An interview between Lois Reitzes and composer Laurence Sherr.
Through novels, film, paintings and photographs, artists give voice to the shared experiences of millions who were touched by the Holocaust.
Laurence Sherr, composer-in-residence and professor of music at Kennesaw State University, is one of those. He tells Holocaust stories gleaned not only through research but also through his family history. His medium is music.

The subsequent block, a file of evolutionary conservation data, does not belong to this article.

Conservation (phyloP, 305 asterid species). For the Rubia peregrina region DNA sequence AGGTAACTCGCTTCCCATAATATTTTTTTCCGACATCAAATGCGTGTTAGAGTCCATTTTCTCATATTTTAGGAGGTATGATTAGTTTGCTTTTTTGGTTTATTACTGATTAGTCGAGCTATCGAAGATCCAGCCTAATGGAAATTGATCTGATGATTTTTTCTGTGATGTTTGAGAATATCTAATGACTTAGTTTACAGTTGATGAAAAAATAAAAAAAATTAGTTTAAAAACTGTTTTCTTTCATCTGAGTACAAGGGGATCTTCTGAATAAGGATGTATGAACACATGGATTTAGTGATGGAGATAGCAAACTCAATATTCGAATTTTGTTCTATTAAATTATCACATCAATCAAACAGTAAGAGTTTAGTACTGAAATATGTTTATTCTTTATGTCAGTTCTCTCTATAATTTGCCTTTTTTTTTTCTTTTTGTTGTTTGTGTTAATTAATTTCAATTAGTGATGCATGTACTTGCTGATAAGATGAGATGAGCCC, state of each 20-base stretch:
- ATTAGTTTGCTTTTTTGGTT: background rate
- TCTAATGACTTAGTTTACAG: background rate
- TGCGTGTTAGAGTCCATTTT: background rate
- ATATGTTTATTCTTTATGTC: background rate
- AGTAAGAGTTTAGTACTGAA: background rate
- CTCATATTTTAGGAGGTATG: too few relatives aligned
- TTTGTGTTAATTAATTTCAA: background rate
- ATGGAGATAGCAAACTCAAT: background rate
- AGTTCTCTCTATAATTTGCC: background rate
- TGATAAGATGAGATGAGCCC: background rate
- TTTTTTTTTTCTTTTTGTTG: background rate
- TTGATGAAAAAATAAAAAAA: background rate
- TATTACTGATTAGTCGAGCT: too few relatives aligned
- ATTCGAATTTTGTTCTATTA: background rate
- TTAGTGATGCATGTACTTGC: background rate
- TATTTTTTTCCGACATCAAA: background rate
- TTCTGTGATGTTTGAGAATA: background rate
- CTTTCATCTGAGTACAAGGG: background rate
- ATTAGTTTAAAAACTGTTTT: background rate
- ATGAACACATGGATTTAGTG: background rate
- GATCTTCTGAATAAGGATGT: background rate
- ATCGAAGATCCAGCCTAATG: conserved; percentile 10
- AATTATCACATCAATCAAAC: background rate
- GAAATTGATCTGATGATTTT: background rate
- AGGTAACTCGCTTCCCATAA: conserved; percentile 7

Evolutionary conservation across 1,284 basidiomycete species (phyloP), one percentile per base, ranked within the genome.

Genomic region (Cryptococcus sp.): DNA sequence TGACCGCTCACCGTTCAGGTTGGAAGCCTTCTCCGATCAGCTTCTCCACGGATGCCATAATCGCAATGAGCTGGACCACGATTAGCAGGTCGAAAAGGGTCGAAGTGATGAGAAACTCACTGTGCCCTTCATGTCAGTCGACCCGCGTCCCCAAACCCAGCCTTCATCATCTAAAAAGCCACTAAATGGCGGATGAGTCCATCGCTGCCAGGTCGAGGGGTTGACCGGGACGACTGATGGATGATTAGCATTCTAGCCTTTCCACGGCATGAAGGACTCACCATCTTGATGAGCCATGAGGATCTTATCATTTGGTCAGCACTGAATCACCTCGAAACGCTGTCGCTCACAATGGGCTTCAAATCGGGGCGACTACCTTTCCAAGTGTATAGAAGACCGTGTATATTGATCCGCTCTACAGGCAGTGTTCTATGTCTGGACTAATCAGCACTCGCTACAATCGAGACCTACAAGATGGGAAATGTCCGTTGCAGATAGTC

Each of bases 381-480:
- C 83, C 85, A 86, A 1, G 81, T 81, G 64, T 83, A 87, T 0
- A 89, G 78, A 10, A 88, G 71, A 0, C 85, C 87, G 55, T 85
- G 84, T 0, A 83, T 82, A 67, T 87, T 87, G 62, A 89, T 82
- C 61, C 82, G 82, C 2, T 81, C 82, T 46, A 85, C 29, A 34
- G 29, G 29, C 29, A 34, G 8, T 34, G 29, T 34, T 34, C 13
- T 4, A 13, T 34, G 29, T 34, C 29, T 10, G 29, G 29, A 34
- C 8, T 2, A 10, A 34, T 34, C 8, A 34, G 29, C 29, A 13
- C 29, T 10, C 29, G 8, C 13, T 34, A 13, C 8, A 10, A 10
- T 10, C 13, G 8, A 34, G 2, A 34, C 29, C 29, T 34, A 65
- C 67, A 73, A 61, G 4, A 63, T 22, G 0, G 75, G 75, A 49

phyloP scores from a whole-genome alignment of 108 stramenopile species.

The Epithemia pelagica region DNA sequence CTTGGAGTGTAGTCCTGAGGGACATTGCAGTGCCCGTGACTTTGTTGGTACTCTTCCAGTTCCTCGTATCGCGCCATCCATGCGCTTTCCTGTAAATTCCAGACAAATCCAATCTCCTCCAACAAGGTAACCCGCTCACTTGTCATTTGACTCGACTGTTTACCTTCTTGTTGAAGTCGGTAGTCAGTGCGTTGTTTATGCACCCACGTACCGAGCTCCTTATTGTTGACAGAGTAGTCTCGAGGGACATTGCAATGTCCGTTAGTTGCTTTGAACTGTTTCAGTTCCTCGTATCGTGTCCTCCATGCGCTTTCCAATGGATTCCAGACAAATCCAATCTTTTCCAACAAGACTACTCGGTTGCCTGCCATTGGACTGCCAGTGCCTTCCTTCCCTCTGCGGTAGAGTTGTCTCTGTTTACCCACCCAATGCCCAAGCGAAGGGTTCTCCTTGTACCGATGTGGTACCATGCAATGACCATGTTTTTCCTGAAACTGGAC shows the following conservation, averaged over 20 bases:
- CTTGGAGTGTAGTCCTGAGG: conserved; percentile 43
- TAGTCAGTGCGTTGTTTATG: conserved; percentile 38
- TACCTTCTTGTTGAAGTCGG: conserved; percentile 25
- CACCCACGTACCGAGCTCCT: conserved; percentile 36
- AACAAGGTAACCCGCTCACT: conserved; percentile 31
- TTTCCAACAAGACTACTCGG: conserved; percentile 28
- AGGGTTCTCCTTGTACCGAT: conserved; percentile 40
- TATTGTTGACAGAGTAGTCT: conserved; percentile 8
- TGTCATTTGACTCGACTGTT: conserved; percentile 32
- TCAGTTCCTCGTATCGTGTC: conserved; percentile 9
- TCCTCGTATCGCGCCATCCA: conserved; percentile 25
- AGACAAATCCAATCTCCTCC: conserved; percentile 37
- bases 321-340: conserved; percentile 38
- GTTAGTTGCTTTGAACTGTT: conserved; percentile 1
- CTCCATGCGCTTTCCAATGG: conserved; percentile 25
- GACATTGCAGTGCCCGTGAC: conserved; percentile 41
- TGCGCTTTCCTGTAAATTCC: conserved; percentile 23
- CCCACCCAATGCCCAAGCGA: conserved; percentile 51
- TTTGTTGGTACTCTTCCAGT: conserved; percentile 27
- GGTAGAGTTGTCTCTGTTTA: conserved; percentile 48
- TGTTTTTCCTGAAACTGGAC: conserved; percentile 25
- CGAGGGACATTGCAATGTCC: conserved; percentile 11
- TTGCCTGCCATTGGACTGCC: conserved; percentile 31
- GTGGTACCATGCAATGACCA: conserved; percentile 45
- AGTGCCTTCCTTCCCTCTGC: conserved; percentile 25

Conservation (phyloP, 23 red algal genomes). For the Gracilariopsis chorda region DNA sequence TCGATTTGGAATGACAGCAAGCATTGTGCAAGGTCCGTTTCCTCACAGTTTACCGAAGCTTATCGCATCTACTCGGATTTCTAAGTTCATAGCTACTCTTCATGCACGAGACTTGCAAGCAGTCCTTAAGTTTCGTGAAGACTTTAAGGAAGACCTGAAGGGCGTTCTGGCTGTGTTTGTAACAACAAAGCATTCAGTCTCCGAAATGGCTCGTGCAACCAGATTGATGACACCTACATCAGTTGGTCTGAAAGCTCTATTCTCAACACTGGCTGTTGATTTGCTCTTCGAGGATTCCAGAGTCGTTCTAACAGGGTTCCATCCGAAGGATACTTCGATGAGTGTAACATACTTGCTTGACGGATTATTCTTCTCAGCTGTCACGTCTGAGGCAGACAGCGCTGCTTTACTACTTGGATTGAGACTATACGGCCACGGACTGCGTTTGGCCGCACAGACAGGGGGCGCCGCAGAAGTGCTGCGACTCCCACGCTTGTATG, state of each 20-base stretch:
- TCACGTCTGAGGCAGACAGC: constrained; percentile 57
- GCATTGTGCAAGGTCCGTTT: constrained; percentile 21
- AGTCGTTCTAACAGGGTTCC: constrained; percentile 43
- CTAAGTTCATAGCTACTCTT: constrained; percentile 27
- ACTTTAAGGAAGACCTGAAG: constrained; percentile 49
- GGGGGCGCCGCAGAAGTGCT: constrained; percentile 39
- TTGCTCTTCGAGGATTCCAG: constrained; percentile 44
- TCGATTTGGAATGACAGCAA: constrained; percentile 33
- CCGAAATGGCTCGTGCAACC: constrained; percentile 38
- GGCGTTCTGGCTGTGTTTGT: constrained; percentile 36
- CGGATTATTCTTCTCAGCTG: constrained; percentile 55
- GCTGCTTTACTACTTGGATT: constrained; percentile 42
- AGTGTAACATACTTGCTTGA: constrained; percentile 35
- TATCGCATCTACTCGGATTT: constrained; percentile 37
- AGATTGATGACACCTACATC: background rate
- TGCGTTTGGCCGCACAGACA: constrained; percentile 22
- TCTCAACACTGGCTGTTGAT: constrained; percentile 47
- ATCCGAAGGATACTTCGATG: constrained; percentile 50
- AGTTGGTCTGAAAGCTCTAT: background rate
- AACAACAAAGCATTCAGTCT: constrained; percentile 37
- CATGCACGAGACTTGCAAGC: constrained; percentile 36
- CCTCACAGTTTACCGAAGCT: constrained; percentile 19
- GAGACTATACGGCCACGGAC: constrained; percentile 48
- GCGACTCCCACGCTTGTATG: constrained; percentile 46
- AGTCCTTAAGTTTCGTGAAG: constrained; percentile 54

Much of his work focuses on Holocaust remembrance, and he has written several memorial compositions and hosted lectures, concerts and presentations that focus on the music and the Holocaust.
His latest piece, “Sonata for Cello and Piano — Mir zaynen do!,” will be performed this evening at 8 at The Temple. It draws from Jewish songs, from the ghettos and concentration camps, and also from those who resisted German occupation.
It is part of a larger concert, ”Music of Resistance and Survival: A Holocaust Remembrance Concert,” which will feature Sherr’s sonata, songs that influenced the sonata and compositions by repressed, suppressed Jewish composers. It is the closing event of the Atlanta Jewish Music Festival.